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On November 14, 2022, the Office of Inspector General (OIG) from the Department of Health and Human Services released a report in partnership with the Centers for Medicare & Medicaid Service (CMS) showing that 80% of Medicare patients in long-term nursing homes were prescribed psychotropic drugs, despite efforts to decrease psychotropic drug use.
The data collected for this study was compiled in response to quality and safety concerns raised by the OIG in 2011 about psychotropic drug use, specifically in the antipsychotic category. According to the National Library of Medicine, psychotropic is a broad term to classify medications that affect mental function, behavior, and experience. They are typically used to treat adults suffering from mental illnesses that cause symptoms of anxiety, depression, psychological distress, and/or insomnia.
In 2012, CMS began monitoring the use of psychotropic drugs in nursing homes to address speculation from governing agencies and lawmakers that these medications were being used inappropriately to chemically subdue or restrain nursing home residents. CMS focused its efforts on reducing the use of antipsychotic drugs, a category of psychotropics.
After nearly a decade of efforts, this new report discovered that even though antipsychotic drug use declined, anticonvulsant use increased. The result was an overall similar rate of psychotropic drug use as nearly a decade earlier.
In addition, the OIG report discovered that:
- Lower ratios of trained nursing staff to residents at the facility were associated with higher psychotropic drug use.
- Nursing homes with higher percentages of residents with low-income subsidies were also associated with higher use of psychotropic drugs.
- The number of residents taking drugs for schizophrenia without a corresponding diagnosis in their Medicare claims increased by 194%.
- There were 99 nursing homes with 20% or more of their residents taking drugs for schizophrenia who were unsupported by a schizophrenia diagnosis.
- Flaws in CMS reporting structure leave room for nursing homes to misreport resident schizophrenia diagnoses and falsely impact data.
3 Recommendations from OIG
In response to the findings of this report, OIG made recommendations to CMS to improve reporting measures and their efforts to reduce psychotropic drug use.
- Evaluate the use of psychotropic drugs to determine if additional action is needed to ensure the appropriate use.
- Analyze psychotropic drug use data to identify trends that indicate possible abuse, and oversee nursing homes with those characteristics.
- Add a diagnosis code requirement to the data reports.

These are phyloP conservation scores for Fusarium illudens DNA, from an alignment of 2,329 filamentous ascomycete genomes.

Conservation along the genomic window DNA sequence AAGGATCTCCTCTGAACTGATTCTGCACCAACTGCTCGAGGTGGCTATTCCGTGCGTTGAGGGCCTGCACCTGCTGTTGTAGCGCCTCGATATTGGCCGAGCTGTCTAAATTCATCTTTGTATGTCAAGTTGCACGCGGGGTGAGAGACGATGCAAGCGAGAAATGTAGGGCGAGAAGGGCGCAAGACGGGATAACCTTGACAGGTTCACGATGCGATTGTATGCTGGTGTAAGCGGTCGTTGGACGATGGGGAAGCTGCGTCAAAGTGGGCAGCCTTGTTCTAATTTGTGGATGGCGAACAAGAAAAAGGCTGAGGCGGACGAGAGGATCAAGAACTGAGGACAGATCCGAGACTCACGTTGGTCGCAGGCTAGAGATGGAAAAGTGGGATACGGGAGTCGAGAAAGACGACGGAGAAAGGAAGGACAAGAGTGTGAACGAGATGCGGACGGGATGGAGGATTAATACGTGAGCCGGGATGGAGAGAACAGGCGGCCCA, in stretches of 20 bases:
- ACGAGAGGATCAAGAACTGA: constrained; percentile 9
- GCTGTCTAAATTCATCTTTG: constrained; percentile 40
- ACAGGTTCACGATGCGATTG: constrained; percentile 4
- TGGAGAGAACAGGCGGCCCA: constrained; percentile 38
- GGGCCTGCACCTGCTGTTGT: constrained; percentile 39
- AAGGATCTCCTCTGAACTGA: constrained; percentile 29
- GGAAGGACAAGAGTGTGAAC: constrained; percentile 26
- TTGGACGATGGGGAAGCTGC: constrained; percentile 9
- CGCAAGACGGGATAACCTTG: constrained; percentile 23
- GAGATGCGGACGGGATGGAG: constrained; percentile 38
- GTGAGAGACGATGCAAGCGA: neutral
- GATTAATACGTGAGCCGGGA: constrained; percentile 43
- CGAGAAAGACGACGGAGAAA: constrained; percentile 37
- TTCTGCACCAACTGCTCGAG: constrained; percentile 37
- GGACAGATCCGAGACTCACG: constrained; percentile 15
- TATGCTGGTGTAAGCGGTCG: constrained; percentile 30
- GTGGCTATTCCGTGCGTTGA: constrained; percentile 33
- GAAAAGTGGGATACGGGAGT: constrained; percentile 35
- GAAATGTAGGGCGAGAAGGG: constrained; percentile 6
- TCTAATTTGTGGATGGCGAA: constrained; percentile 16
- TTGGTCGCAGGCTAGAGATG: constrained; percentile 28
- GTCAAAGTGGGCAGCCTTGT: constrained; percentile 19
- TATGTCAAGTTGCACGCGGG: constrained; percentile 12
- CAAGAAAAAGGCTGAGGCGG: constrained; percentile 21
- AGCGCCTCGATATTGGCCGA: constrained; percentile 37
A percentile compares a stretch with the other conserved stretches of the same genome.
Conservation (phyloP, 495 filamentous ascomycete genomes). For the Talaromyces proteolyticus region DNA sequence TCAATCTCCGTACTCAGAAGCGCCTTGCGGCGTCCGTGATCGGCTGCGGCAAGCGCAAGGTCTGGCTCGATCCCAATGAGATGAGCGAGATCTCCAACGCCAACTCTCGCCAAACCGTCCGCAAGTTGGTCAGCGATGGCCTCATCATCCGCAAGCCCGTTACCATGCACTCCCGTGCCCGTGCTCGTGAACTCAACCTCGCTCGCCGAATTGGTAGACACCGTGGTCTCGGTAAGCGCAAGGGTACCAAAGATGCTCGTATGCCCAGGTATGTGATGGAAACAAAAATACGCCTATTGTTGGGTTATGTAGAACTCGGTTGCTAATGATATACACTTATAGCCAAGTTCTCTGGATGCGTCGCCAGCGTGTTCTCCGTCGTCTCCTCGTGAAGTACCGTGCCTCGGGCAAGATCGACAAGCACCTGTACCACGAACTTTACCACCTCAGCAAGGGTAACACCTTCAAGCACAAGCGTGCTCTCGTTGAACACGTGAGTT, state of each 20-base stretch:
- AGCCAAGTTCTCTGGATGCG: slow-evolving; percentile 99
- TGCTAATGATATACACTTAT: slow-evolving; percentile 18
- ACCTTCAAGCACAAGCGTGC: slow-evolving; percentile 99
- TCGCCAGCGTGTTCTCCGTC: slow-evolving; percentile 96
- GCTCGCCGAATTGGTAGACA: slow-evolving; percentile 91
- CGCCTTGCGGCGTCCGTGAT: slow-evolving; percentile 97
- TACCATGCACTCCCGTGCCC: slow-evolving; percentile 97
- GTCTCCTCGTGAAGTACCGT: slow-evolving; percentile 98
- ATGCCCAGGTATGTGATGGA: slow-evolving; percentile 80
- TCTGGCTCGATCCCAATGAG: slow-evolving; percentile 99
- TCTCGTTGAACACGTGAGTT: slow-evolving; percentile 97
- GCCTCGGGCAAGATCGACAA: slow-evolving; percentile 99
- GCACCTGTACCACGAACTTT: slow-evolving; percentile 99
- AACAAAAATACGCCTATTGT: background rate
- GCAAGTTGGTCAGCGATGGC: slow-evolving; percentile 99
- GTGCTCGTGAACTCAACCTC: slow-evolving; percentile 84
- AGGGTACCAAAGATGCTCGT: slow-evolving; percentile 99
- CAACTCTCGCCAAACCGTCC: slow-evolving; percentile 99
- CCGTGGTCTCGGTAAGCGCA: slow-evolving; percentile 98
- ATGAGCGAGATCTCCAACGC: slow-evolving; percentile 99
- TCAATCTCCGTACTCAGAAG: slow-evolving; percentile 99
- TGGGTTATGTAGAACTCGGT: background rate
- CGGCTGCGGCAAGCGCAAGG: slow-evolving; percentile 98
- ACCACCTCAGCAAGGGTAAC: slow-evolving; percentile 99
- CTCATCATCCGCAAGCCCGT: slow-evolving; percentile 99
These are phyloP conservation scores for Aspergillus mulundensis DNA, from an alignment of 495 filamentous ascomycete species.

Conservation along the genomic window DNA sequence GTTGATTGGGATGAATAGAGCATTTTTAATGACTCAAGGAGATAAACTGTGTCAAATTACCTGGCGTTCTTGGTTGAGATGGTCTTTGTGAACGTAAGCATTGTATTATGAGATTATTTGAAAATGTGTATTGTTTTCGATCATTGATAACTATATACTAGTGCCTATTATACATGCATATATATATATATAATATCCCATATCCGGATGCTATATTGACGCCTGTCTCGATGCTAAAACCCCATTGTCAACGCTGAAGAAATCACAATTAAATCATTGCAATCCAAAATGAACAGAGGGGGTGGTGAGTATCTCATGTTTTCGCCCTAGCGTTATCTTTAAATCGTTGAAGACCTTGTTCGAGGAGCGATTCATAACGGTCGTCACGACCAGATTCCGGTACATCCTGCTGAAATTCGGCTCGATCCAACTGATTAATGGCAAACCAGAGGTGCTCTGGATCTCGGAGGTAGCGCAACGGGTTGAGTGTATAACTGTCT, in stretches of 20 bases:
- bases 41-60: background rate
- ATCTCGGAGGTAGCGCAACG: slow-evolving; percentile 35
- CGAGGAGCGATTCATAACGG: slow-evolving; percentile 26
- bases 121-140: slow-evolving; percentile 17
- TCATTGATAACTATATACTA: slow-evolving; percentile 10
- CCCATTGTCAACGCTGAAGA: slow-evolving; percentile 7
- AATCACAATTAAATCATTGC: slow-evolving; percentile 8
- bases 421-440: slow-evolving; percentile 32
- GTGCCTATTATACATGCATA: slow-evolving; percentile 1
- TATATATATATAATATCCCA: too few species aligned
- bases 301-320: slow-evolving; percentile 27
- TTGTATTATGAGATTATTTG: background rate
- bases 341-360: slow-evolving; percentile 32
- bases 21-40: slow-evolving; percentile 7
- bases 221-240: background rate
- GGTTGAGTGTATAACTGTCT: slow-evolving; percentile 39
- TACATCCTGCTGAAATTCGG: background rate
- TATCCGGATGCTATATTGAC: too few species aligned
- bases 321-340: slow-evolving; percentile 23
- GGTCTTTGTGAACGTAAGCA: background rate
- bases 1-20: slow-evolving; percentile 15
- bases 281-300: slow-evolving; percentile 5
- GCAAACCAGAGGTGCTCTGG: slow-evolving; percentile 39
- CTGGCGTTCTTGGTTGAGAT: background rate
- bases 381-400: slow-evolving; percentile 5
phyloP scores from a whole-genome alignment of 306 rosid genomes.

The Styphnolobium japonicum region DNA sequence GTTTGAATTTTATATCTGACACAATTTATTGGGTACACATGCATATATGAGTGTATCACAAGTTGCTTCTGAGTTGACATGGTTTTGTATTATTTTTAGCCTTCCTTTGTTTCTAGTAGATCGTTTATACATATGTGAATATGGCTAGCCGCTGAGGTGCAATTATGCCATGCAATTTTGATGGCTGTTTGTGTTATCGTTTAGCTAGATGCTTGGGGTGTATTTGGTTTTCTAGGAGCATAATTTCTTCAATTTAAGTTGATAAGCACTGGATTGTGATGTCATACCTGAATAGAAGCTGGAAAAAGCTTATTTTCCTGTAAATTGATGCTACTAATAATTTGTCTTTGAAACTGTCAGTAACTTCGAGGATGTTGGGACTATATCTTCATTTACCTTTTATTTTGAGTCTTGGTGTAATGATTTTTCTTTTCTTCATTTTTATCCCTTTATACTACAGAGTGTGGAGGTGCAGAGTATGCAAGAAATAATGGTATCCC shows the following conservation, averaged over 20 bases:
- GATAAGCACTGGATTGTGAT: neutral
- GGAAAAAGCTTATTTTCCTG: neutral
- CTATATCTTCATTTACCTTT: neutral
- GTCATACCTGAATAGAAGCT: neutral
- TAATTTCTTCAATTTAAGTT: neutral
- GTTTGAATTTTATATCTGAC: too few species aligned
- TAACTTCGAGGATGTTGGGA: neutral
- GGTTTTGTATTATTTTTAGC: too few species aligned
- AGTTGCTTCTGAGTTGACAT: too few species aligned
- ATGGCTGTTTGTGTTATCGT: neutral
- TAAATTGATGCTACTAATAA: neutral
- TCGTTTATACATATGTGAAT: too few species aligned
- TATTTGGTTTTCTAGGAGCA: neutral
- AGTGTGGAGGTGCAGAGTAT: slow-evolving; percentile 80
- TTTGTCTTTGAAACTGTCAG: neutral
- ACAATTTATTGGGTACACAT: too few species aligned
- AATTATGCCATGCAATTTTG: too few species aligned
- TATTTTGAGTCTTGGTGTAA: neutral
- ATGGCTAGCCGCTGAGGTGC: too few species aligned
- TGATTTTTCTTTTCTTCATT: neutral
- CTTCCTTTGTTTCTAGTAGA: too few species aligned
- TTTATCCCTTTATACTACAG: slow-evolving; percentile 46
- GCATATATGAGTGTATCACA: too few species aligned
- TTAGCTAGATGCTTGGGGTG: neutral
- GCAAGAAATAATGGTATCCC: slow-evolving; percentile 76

What Does This Mean For You and Your Loved One?
It is the nursing home’s responsibility to hire competent staff trained to deal with behavioral issues without the use of chemical restraints. However, data from the OIG report indicates that many nursing homes may be failing to act responsibly in this regard.
Here are a few things to watch out for that may indicate your loved one is suffering from psychotropic drug abuse:
- You observe a decline in your loved one’s mental status, especially if it happens rapidly and without other physical symptoms.
- Your loved one is uncharacteristically sleepy, lethargic, or unresponsive during your visits.
- The nursing home staff tells you about behavioral issues that are resolved extremely quickly, especially by staff members without full medical training.
- You are denied access to medical records or prescription records.
- Your loved one is being prescribed psychotropic medications without a record of seeing a physician.
If you encounter any of the scenarios above or are worried about any other suspicious circumstances, you and your loved one have the right to contact the nursing home about your concerns. You also have the right to take legal action for any abuse.
At Solomon & Relihan, we are here to help you navigate the legal system and seek justice for any nursing home abuse experienced by your loved one. Our Phoenix law firm has been representing personal injury victims since 1974, limiting our practice to nursing home and assisted living abuse and neglect cases.
Solomon & Relihan offers decades of experience and in-depth knowledge surrounding elderly abuse and neglect. If you’re looking for a nursing home abuse lawyer in Arizona, contact us for a FREE case review and analysis today.
Martin J. Solomon is a principal at Solomon & Relihan PC and has been licensed to practice law in Arizona since 1970. He practices exclusively in the area of personal injury litigation, with an emphasis on nursing home abuse and neglect. Martin is a graduate of the University of Arizona College of Law, a past president of the Arizona Trial Lawyers Association, and has served as a member of the Board of Directors for the Arizona Center for Disability Law and the Arizona Center for Law in the Public Interest. He is a member of the Nursing Home Litigation Group in the American Association for Justice (formerly the American Trial Lawyers Association), the National Citizens’ Coalition for Nursing Home Reform and the Maricopa Elder Abuse Prevent Prevention Alliance.